IN just five years, 79 private colleges were ordered closed. This is an astounding 20 per cent of the 398 private colleges registered in the country.
This is not the first time private colleges have let Malaysia down. In October, Oman banned its citizens from attending four Malaysian universities for what the embassy called “administrative and academic reasons”. Earlier, some fly-by-night and obscure colleges were shut down for smuggling unsuspecting Bangladeshis into Ma-laysia on the pretext of offering college degrees for a fee. It was not like this before.
It began raining private colleges when the Private Higher Educational Institutions Act 1996 opened the floodgates to the private sector. With more players in the lucrative market — some genuine, some just in for the money — quality began to take a hard hit. Unsurprisingly, the Organisation for Economic Cooperation and Development’s (OECD) 2016 review of Malaysia’s innovation policy said while the number of postgraduates and graduates had increased, the overall quality of education in private universities “remains a concern”.
The report pointed out that between 2000 and 2012, Malay-sian universities grew 11-fold while the number of research-ers expanded only five-fold. The OECD review was also not complimentary at all to some universities’ research publications. While the quantity of publications improved, the quality of the articles were heading elsewhere, the study pronounced.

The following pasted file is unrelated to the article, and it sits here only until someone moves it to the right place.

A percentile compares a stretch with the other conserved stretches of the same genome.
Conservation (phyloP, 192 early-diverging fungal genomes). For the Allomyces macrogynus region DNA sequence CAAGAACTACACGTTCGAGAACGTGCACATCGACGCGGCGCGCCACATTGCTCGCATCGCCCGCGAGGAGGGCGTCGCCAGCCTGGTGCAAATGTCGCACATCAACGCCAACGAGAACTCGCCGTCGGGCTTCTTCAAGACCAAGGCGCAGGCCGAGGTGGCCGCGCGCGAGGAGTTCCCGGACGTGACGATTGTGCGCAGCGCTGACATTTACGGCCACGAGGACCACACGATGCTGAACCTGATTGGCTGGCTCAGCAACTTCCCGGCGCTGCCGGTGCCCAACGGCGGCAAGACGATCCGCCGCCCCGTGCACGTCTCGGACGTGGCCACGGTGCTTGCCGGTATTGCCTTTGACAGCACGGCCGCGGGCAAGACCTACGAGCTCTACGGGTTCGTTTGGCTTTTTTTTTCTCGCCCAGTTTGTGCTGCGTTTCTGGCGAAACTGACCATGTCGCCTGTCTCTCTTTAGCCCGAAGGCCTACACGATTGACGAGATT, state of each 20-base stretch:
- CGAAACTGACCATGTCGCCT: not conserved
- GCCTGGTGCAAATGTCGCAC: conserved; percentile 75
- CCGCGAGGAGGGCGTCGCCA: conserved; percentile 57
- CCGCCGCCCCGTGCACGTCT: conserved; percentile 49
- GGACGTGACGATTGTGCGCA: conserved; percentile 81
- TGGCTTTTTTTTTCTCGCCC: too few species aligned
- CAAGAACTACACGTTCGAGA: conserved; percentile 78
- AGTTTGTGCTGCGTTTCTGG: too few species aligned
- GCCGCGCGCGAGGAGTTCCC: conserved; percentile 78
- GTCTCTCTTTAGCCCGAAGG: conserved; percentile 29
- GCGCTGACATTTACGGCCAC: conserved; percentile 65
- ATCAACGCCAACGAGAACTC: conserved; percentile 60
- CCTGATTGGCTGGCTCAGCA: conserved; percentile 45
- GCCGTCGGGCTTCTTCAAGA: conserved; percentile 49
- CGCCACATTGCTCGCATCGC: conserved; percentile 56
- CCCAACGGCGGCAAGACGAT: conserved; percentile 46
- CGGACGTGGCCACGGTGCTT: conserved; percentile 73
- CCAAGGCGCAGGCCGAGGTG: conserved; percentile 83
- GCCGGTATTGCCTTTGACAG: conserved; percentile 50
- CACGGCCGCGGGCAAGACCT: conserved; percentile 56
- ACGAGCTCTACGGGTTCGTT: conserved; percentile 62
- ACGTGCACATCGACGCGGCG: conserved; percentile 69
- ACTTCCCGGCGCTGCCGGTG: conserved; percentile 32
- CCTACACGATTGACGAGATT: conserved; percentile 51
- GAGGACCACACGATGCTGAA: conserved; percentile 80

The problem, it must be said, does not lie in the number of higher education institutions as such, but in the pedagogy and its quality, course content and the reputation of the faculty. Private higher education institutions depend heavily on tuition fees, and cater for disciplines that are in great demand. As these institutes chase the ringgit, quality is at times compromised. What can the government do? Plenty, in fact. It should introduce stricter regulations for opening private institutions, with the necessary enforcement bite. The amendment to the Private Higher Education Act is one way to enable better regulatory practice. Another is to star-rate them as we do hotels and restaurants. This seems to be the aim of the Malaysian Quality Evaluation System For Private Colleges, or MyQuest, a performance-based system to rate the quality of the institutions.
However, the latest rating results are bound to raise parents’ concerns. Of the 336 colleges, which participated in the 2016/2017 exercise, only 110 colleges were rated “good” (three stars) to “outstanding” (six stars). Sadly, eight colleges were rated poor (one star), while 22 colleges were rated “satisfactory” (two stars) .
And, we have not even considered the 52 colleges which gave MyQuest a pass and the 70 colleges that were not rated. The numbers are not pretty, even if we include the two-star colleges in the quality bunch.
If only 132 (and we are being generous here) of the 398 registered colleges have the stars worth going for, what is the raison d’etre for the rest? It is time for the Higher Education Ministry to be in the driver’s seat.